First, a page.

So you want to read more about The Bluebeard?

It's heck of the story!

Here is complete background with summary and speculations about not one but several real Bluebeards. More than enough to sparkle your curiosity:


Updated: 03/06/2015, Tolovaj
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Tolovaj on 05/24/2023

No, DerdriuMarriner, I don't have any knowledge about that. Christianity, in general, doesn't take fairy tales too seriously. They are treated as 'just stories for kids' in most cases. Symbolism is more deeply explored by psychologists.

DerdriuMarriner on 05/19/2023

Blue and red come off rather negatively in fairy tales if Bluebeard's story is any indication.

Blue displays coldness even as red divulges passion and rage.

And yet blue and red link with Our Lady Mary in pre-modern European art.

Would there have been Christian reactions to such cold blue, passionate red associations in fairy tales such as Bluebeard's story?

Tolovaj on 08/01/2015

When we realize the power of symbols, a literature opens completely new view on life. Thanks for stopping by, WriterArtist!

WriterArtist on 07/28/2015

Though I don't recall coming across Bluebeard in fairy tales, the symbols of hidden doors, mirrors and keys occur repeatedly in many fairy tales. It is interesting to note that all these objects awaken curiosity. I also liked anecdotes that contain riddles, it was fun reading stories where Prince Charming would unlock the puzzles with the help of symbols or clues. In nutshell - the interpretation of blue and beard symbols is quite interesting, it makes the story thrilling.

Tolovaj on 03/06/2015

@frankbeswick: About the glass slippers ... There is kind of myth about wrong translation: 'pantoufle de vair' (fur slipper, if I remember correctly - squirrel fur) was misunderstood as 'pantoufle de verre' (glass slipper). While it is clear Perrault wrote 'verre' (glass) in his first edition, many still believe there was an error (he wrote wrongly - hard to believe, he was a master of words, or at later versions - meaning there should be at least one version which is at the moment not known to the public). There is ground for their belief in older versions, where Cinderella's slippers were really made of fur and of course in reality, where we obviously use more fur than glass in footwear industry. I hope we didn't stray too far from the subject (Bluebeard). By the way, I have an article about Cinderella, too:)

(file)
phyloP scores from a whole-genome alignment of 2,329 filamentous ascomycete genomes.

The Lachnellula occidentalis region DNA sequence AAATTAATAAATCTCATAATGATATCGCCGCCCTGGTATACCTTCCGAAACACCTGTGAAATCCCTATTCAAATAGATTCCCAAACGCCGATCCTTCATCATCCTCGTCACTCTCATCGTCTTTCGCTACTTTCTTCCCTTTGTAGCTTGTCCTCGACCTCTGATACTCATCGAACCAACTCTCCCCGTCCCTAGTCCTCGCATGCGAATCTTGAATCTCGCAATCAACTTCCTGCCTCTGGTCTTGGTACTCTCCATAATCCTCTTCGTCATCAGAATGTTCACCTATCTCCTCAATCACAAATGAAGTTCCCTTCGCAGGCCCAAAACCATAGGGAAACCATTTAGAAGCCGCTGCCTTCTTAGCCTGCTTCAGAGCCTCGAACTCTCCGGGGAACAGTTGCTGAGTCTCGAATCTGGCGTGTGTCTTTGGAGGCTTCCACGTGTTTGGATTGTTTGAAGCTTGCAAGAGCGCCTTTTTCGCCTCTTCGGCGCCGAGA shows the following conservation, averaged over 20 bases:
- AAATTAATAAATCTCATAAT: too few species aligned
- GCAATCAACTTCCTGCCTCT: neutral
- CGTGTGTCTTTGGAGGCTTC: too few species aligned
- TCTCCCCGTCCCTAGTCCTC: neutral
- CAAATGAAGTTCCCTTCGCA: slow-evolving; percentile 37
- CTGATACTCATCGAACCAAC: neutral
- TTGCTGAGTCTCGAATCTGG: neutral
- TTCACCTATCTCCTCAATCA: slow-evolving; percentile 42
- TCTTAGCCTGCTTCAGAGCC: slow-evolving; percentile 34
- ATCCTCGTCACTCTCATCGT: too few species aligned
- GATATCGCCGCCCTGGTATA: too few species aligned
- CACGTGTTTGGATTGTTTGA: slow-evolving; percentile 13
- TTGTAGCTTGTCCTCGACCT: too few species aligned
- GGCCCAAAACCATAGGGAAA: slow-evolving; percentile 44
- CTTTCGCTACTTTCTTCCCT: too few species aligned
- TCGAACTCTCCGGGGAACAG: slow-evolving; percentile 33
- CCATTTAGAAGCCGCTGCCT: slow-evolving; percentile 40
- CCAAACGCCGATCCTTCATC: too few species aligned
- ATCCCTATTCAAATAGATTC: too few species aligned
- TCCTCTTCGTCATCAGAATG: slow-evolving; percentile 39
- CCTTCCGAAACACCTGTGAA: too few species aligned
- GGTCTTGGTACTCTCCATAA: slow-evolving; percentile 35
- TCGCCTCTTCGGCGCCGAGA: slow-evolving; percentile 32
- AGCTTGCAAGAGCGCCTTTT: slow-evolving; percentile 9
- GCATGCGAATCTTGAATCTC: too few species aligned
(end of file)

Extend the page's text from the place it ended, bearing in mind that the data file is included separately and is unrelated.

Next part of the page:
frankbeswick on 03/06/2015

I could not find any reference to glass slippers, but you are right that there may be a translation issue, as the Gaelic word glas can mean green.

Tolovaj on 03/06/2015

You are right, Thamisgith, Bluebeard is not very common on the shelves anymore. But less than hundred years ago it was actually sold as kind of good night literature! Different times, huh?
Thanks for stopping by!

Tolovaj on 03/06/2015

Thanks, frankbeswick for your thoughts on color blue. There may be pretty solid ground for this, although I can't say for sure when this color of the beard appeared for the first time. Before Perrault wrote the tale down, it was already known in Italy and few parts of Scandinavia.
If he was the first with blue color, this may be because of older story in Gaelic language, but I would still be very cautious. Explanations behind 'his' glass slippers which should be made of fur, proved there may be more than translation behind a specific word.
Thanks again, I appreciate it!

Thamisgith on 03/06/2015

Interesting article. You don't hear this one very much these days.

frankbeswick on 03/06/2015

You have stirred some thoughts in me about the age of the tale and the language in it. I suspect that the colour blue is not only about coldness, but hints at a more ancient language in which the tale was once told.As we have it, the tale is French, but it is a peculiarity of one or two Celtic languages, that they use the word blue to denote black when speaking of human complexion. Gaelic, for example, a Celtic tongue, calls a black man "fear gorm" [blue man] rather than "fear dubh" dubh being the word for black [pronounced far gorum and far doov.] Note that before French was spoken in France there was Gallic, a Celtic language related to Gaelic, Welsh and Cornish. Oppenheimer, who has researched relationships between Western European peoples, suggests that Gallic was akin to Gaelic [the language of Ireland], though he cannot be sure. Thus in ancient Gallic blue might have denoted black when hair and skin were spoken of, and this usage might have lingered in the fairy tale.